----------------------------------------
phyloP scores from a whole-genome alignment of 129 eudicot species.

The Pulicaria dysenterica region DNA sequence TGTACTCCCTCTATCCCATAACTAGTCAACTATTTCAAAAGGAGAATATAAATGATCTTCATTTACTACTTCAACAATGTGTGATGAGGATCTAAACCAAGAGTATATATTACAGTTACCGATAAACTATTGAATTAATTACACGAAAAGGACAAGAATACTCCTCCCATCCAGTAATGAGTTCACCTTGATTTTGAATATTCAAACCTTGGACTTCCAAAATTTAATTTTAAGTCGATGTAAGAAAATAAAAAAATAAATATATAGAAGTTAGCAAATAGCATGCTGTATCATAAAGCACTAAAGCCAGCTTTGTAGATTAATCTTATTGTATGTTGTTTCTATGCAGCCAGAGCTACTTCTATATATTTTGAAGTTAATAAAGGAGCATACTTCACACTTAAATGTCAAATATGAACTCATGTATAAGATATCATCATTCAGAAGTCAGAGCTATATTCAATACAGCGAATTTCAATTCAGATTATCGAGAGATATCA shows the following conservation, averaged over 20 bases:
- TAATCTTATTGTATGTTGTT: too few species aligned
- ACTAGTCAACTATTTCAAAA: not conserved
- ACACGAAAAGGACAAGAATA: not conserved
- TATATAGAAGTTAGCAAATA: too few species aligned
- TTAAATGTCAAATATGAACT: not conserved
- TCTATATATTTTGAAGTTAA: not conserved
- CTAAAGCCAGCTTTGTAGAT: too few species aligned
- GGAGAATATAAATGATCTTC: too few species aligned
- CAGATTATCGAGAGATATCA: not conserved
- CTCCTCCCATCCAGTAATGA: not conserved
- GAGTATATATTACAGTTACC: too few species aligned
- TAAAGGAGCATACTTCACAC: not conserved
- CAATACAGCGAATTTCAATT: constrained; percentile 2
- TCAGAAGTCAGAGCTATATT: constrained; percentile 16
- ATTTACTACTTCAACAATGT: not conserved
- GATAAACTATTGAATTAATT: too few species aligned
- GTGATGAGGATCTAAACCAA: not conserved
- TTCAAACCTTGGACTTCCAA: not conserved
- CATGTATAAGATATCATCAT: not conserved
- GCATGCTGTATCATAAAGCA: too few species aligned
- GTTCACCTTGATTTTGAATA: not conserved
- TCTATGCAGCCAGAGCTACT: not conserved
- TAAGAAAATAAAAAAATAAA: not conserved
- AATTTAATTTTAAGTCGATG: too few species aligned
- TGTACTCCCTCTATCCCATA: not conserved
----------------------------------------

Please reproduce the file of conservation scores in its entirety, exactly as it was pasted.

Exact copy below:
phyloP scores from a whole-genome alignment of 129 eudicot species.

The Pulicaria dysenterica region DNA sequence TGTACTCCCTCTATCCCATAACTAGTCAACTATTTCAAAAGGAGAATATAAATGATCTTCATTTACTACTTCAACAATGTGTGATGAGGATCTAAACCAAGAGTATATATTACAGTTACCGATAAACTATTGAATTAATTACACGAAAAGGACAAGAATACTCCTCCCATCCAGTAATGAGTTCACCTTGATTTTGAATATTCAAACCTTGGACTTCCAAAATTTAATTTTAAGTCGATGTAAGAAAATAAAAAAATAAATATATAGAAGTTAGCAAATAGCATGCTGTATCATAAAGCACTAAAGCCAGCTTTGTAGATTAATCTTATTGTATGTTGTTTCTATGCAGCCAGAGCTACTTCTATATATTTTGAAGTTAATAAAGGAGCATACTTCACACTTAAATGTCAAATATGAACTCATGTATAAGATATCATCATTCAGAAGTCAGAGCTATATTCAATACAGCGAATTTCAATTCAGATTATCGAGAGATATCA shows the following conservation, averaged over 20 bases:
- TAATCTTATTGTATGTTGTT: too few species aligned
- ACTAGTCAACTATTTCAAAA: not conserved
- ACACGAAAAGGACAAGAATA: not conserved
- TATATAGAAGTTAGCAAATA: too few species aligned
- TTAAATGTCAAATATGAACT: not conserved
- TCTATATATTTTGAAGTTAA: not conserved
- CTAAAGCCAGCTTTGTAGAT: too few species aligned
- GGAGAATATAAATGATCTTC: too few species aligned
- CAGATTATCGAGAGATATCA: not conserved
- CTCCTCCCATCCAGTAATGA: not conserved
- GAGTATATATTACAGTTACC: too few species aligned
- TAAAGGAGCATACTTCACAC: not conserved
- CAATACAGCGAATTTCAATT: constrained; percentile 2
- TCAGAAGTCAGAGCTATATT: constrained; percentile 16
- ATTTACTACTTCAACAATGT: not conserved
- GATAAACTATTGAATTAATT: too few species aligned
- GTGATGAGGATCTAAACCAA: not conserved
- TTCAAACCTTGGACTTCCAA: not conserved
- CATGTATAAGATATCATCAT: not conserved
- GCATGCTGTATCATAAAGCA: too few species aligned
- GTTCACCTTGATTTTGAATA: not conserved
- TCTATGCAGCCAGAGCTACT: not conserved
- TAAGAAAATAAAAAAATAAA: not conserved
- AATTTAATTTTAAGTCGATG: too few species aligned
- TGTACTCCCTCTATCCCATA: not conserved